After winning his first radio job by working for free, Jono Pryor began accumulating local radio awards as a DJ on station The Rock (these days he is on The Edge). The son of an Air Force navigator, Pryor began hosting on television when youth channel C4 launched in 2003. It was there he debuted the comedic Jono's New Show, which won the 2008 Qantas Award for Best Entertainment Programme. In 2012 Pryor partnered with Pulp Sport presenter Ben Boyce; after three years, Jono and Ben moved to a primetime slot. In 2017 Pryor won headlines for on air comments in support of those suffering from mental illness.
It's quite easy to be cruel and nasty to make entertainment but it's a lot harder to be, you know, light-hearted and sort of clever about a situation. Life's too short to be bloody mean-spirited. Jono Pryor, in a Sunday News interview, 13 June 2010
Funny As traces the history of New Zealand comedy through archive footage, and extensive interviews with local comedy talent. Debuting on TVNZ 1 in July 2019, the five-part series explores how Kiwis "have used comedy to navigate decades of profound cultural change". Funny As touches on everything from live and musical comedy, to pioneers of Kiwi screen humour (e.g. Fred Dagg, Lynn of Tawa) and the hit exports of later years (Flight of the Conchords, Rose Matafeo). The series was made by production/creative agency Augusto, and produced by comedy veteran Paul Horan.
Big hair, big shoulder pads and big earrings feature in this video celebrating Three’s 30th birthday. On 26 November 1989, TV3 — the first privately owned TV channel in New Zealand — transmitted from its Auckland studios for the first time. The promo opens with fresh-faced news reporters/presenters hamming it up for the camera, including Joanna Paul, Eric Young and Genevieve Westcott. The rest of the clip celebrates Three's successes (Outrageous Fortune, bro’Town, 7 Days) and takes a light-hearted look at its failings, revisiting times it went into receivership.
In 2012 television pranksters and funny boys Jono Pryor and Ben Boyce remixed the best elements of their popular shows Pulp Sport and The Jono Project, to concoct Jono and Ben at Ten. Three's satirical news and entertainment series ran for seven seasons. Comedians Guy Williams, Rose Matafeo and Laura Daniel also featured. The series began life on a Friday night at 10pm, before moving to a Thursday 7:30pm slot in 2015 (when the title was shortened to Jono and Ben). Despite a fan petition to 'uncancel', the last episode aired on 15 November 2018.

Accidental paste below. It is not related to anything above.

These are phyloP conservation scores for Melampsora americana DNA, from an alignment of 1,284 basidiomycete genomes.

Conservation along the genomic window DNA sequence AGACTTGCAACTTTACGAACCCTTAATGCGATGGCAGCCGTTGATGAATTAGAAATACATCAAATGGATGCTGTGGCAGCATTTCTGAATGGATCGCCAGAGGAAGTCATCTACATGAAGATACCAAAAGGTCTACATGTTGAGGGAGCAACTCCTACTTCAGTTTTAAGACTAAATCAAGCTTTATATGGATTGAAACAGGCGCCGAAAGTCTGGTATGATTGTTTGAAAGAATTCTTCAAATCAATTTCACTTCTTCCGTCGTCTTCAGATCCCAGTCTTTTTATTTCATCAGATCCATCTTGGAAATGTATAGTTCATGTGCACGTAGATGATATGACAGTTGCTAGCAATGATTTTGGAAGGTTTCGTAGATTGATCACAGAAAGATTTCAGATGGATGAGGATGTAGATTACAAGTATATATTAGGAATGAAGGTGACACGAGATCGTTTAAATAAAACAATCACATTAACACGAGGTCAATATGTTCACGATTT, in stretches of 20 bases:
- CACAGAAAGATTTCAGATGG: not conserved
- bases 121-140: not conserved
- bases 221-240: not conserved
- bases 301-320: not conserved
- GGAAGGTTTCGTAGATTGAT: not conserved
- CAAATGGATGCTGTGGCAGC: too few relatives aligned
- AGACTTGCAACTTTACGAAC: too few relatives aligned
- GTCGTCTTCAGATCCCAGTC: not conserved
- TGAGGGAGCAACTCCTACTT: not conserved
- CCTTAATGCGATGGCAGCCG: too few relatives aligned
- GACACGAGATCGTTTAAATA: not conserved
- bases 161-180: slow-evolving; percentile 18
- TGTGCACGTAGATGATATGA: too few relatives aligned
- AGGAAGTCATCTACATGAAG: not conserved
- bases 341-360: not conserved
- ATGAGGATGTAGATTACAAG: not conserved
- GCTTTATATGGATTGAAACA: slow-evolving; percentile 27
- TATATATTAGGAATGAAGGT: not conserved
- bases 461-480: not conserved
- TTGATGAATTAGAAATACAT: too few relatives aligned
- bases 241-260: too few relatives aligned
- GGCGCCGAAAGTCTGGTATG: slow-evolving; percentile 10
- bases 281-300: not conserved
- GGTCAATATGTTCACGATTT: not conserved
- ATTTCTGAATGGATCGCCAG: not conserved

Combining sketches, pranks and parodies, Jono and Ben at Ten quickly gained popularity after it hit the airwaves in 2012. Critics praised the Jono Pryor (The Jono Project) and Ben Boyce (Pulp Sport) hosted series as one of the top shows that year. In this first episode, Pryor and Boyce hold their own Olympic Games, prank clothing store customers and get child versions of themselves to ask celebrities the hard questions. Meanwhile, comedian Guy Williams sings goodbye to rugby player Sonny Bill Williams at a press conference. The TV3 series was renamed Jono and Ben in 2015.
Since debuting in 2009, award-winning panel series 7 Days has introduced a range of Kiwi comedy talents to television audiences. Three's show takes an irreverent look at the past week in the news, with regular segments like “my kid could draw that” and “what’s the taxi driver talking about”. Jeremy Corbett hosts; the two teams of regular and guest comedians have included Paul Ego, Dai Henwood, Ben Hurley and Urzila Carlson. The show echoes the format of Britain's long-running Mock the Week. Corbett has described 7 Days as the comedy show he's always wanted to make.